Start End
Headshot of me with long hair, pink lip stick, light makeup Kara Babcock

Star Trek: Discovery is #NotMyStarTrek

My unexpected optimism for Star Trek: Discovery is fast turning to disappointment.

No spoilers for this week’s episode, although I do want it on record I’m incredibly disappointed that after going to the effort of casting formidable women of colour, this show seems intent on fridging them. WTF.

I’ve been reading a lot of behind the scenes things about TOS as I rewatch it. One thing is clear: Star Trek was ahead of its time in almost every way. From its storytelling to its acting to its design and production, it departed from the norms of television in the 1960s. Roddenberry and co. took a risk, and it paid off.

The more I watch of Discovery, the more I’m convinced of a few things. Firstly, I don’t think Discovery is trash in the way I think the new movies are trash. It is a quality production, with excellent acting and characterization, and it’s trying to tell a compelling story that, magical spore-drives aside, could make for some good science fiction.

But it’s not Star Trek. At least, it isn’t my Star Trek in the way that the first four live-action TV series (and … OK … yes … sometimes even Enterprise) were.

There is no reason for this series to be a prequel. The story it’s telling could work just as well set in the future, long after Voyager. Arguably, it would work better, for it would abrogate any need to explain the seemingly more-advanced technology, the differences in the Klingons, etc. I really don’t understand this decision.

The quality of the production is everything I’ve ever dreamed Star Trek could be: those sets, that lighting, those costumes (even if the departments are hard to distinguish)—the design and production values are phenomenal. Overall, though, this just doesn’t feel like Star Trek to me.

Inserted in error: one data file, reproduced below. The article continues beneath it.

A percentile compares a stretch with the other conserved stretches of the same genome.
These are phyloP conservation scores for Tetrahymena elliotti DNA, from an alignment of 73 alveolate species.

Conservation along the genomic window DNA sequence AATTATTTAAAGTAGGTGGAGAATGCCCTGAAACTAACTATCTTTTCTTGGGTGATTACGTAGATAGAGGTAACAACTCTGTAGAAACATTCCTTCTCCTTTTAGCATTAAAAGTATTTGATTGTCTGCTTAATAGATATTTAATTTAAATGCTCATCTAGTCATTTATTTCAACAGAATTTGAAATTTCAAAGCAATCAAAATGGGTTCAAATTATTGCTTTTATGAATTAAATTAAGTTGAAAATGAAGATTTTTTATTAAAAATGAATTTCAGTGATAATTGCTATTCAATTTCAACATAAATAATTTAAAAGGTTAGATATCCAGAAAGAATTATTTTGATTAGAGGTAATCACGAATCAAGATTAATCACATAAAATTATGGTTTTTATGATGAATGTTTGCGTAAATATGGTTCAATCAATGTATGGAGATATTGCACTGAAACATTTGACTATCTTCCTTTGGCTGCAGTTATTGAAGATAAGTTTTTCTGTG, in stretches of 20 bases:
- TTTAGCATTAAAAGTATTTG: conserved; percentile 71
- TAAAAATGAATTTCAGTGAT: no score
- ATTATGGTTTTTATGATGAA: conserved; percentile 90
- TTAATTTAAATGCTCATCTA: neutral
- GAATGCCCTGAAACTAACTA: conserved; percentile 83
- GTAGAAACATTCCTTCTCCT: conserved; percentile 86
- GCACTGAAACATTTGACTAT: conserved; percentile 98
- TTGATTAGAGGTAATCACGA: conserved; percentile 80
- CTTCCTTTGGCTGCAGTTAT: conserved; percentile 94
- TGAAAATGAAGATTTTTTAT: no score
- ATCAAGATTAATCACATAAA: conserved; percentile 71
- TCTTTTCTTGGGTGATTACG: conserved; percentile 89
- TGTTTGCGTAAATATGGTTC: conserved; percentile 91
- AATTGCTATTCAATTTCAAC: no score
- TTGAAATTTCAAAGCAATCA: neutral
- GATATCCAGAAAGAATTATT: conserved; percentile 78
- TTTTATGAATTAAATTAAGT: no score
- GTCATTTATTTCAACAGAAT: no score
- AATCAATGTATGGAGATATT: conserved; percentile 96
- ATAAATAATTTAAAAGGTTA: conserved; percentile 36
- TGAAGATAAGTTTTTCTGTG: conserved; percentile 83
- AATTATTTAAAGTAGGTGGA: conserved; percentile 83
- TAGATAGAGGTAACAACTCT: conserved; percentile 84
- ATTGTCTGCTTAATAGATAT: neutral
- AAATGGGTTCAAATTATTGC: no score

But the first four live-action Star Trek series have had one thing in common: they all took risks. They all pushed the boundaries of contemporary television in some way. In fact, I’d argue that Discovery has this in common with Enterprise and that this is the reason the latter largely fell flat: it doesn’t take risks.

The serialized structure of this show is not working for me. That’s not because I hate serialized storytelling. Hell, Deep Space Nine pioneered it—and that was also a wartime series, for its second and most serialized half. But when DS9 did it, it was a risk.

TNG took huge risks by not being TOS, with a more intellectual captain. It continued Star Trek’s legacy of telling deep stories that examine contemporary social issues. I understand that Discovery is trying to do that, honestly, I get it—but I feel like the show is just too wrapped up in its own story to be successful in this respect.

It’s as if someone took a bunch of good TV writers and said, “Make me a Star Trek show using today’s conventions for television.” And that doesn’t work, because that isn’t Star Trek. Discovery is telling a science-fiction story, but it’s not particularly a Star Trek story. Its delivery is just too much like everything else on TV these days.

Much like the new movies, it has more in common with fanfic. I mean no disrespect to Sonequa Martin-Green, who is playing the character quite well, but Michael Burnham is a total Mary Sue. I can just imagine a fanfic writer squealing as they type in their outline: “and then she was adopted by Sarek and raised as Spock’s sister … and then after she mutinies, she is nevertheless the only person who can help Discovery …” Or consider the spore drive, or the revamped Klingons—this is Trek fanfic, just licensed.

I’ve recently had the pleasure of starting a rewatch of Stargate SG-1 from the beginning. I’m reminded of just how good this show was from the start, and am steeped in anticipation for just how good it gets as it develops. It’s not that I miss episodic television per se—the experimentation with television as a more serial medium is a lovely development of these past decades—but I think there’s something to be said for episodic science fiction.

The push, from whatever sources, to make Discovery “Star Trek, but modern” is not working for me. It’s a show, and maybe a good show, but it isn’t my Star Trek.